Guest post: Pondering Limbaugh

A friend wrote on Facebook:

I’ve been pondering Rush Limbaugh all day. I’ve read many postings from my friends and many tweets from strangers. I don’t have any sort of hate for Rush (although I honestly did, some years ago). There are some things that I’d like to say about him, however.

We should note that Rush Limbaugh, about whose death many honestly good people (and some not-so-good) are admonishing others not to celebrate, for various good (and some not-so-good) reasons: Rush Limbaugh said, upon hearing of the death of Jerry Garcia of “Grateful Dead” musical fame (who although certainly not an angel did spend his life mostly bringing happiness to a lot of people): “Just another dead doper. And a dirt bag.”. And of Kurt Cobain: “Kurt Cobain was, ladies and gentlemen, a worthless shred of human debris.” In the 1980’s, during the height of the AIDs epidemic, he would read off the names of people on-air who’d died of HIV, while playing Dionne Warwick’s “I’ll Never Love This Way Again” and Johnny Lee’s “Looking for Love in All the Wrong Places.” Regarding Eric Garner, who was choked to death by police after being arrested for selling cigarettes without a tax stamp (not exactly a violent crime), and whose last words were “I can’t breathe”, Rush had this to say: “I CAN breathe because I follow the law” (conveniently overlooking the many times that he did not follow the law, of course, either literally or morally–prescription hopping in the former case, to feed his opioid addiction, and sex tourism in the latter). And perhaps the worst, Rush was a covid-19 denier and anti-masker, and a vocal one with a wide-reaching platform at that, who likely did his part and more to get some of those hundreds of thousands of sufferers killed. On twitter, Rush wrote:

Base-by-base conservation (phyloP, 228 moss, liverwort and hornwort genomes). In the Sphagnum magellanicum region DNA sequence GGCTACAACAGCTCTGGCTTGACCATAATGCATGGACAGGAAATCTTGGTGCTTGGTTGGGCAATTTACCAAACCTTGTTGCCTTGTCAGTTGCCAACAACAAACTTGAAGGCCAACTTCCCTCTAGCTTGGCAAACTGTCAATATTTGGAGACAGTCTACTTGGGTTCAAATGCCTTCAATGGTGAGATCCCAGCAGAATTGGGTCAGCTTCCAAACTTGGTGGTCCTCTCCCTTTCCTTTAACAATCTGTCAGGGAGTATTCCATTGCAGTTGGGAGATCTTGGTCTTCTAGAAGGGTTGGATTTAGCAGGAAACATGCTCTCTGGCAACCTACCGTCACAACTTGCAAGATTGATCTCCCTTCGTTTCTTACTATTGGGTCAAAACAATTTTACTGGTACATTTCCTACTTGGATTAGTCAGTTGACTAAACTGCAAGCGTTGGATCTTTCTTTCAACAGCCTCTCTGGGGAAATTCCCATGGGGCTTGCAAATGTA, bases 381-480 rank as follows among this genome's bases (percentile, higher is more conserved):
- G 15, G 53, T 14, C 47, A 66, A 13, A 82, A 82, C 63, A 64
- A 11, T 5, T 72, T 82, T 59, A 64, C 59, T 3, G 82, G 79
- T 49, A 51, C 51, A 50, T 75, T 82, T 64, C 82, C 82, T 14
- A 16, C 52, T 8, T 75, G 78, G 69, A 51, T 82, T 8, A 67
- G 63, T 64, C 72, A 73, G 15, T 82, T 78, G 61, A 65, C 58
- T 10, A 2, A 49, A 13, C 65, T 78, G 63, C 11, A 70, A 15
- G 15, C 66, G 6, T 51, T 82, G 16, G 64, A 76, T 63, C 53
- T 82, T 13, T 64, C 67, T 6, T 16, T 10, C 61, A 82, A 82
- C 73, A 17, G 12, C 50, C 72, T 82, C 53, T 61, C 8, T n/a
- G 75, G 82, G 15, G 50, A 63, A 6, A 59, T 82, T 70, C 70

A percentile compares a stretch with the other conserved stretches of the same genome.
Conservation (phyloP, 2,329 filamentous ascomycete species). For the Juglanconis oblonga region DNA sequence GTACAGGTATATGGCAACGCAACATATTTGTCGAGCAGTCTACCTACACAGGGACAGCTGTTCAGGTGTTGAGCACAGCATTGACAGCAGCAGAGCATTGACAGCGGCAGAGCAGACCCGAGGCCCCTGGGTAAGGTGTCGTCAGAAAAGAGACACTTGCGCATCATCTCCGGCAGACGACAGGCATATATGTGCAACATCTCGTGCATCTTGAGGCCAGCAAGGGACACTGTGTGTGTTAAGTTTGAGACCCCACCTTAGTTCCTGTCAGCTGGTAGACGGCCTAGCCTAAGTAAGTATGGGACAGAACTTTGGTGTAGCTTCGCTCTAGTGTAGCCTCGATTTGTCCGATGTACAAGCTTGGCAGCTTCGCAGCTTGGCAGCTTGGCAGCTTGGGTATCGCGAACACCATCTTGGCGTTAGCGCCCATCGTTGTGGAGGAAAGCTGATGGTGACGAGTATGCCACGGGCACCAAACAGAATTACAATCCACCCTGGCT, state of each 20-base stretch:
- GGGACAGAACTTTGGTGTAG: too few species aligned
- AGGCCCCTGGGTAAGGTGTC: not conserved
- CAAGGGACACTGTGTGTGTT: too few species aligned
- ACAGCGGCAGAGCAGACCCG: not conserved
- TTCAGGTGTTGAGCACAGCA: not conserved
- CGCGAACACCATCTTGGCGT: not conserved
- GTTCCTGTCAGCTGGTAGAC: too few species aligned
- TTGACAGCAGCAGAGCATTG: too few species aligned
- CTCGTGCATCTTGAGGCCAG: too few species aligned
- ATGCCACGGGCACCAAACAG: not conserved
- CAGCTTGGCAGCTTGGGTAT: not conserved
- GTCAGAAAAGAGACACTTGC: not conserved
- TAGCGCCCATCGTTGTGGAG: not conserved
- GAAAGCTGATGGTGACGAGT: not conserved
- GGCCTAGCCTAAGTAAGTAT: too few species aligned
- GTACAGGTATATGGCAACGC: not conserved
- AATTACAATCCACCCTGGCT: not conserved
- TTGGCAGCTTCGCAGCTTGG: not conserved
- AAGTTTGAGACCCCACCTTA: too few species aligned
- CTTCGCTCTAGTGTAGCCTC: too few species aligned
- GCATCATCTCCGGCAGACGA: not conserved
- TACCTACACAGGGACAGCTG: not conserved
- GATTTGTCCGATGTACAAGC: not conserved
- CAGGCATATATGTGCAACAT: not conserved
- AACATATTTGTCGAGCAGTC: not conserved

“The coronavirus is the common cold, folks”

“The coronavirus is an effort to get Trump”

“You can’t believe the virus numbers”

“They’re using the mask as a symbol of fear”

So, say what you will about Limbaugh’s life and whatever good choices that he made, he spread hate towards people who could no longer reply, was eager to celebrate their deaths, and in some cases he probably actively got some easily-led people killed by encouraging them to indulge in risky behaviors. I think that’s what irks many people now, when they are told that they must not say ill of the dead.

We do reap what we sow.

We’ve all spread waves of at least distaste and disdain about ourselves as we’ve navigated through life, and we need to remember that there are people out there who will not remember us kindly. And, you know, accept that. Let people vent their anger. Soon enough the memory of Rush Limbaugh will fade and be nothing more than a few lines in a textbook about the political climate of the late 20th century.

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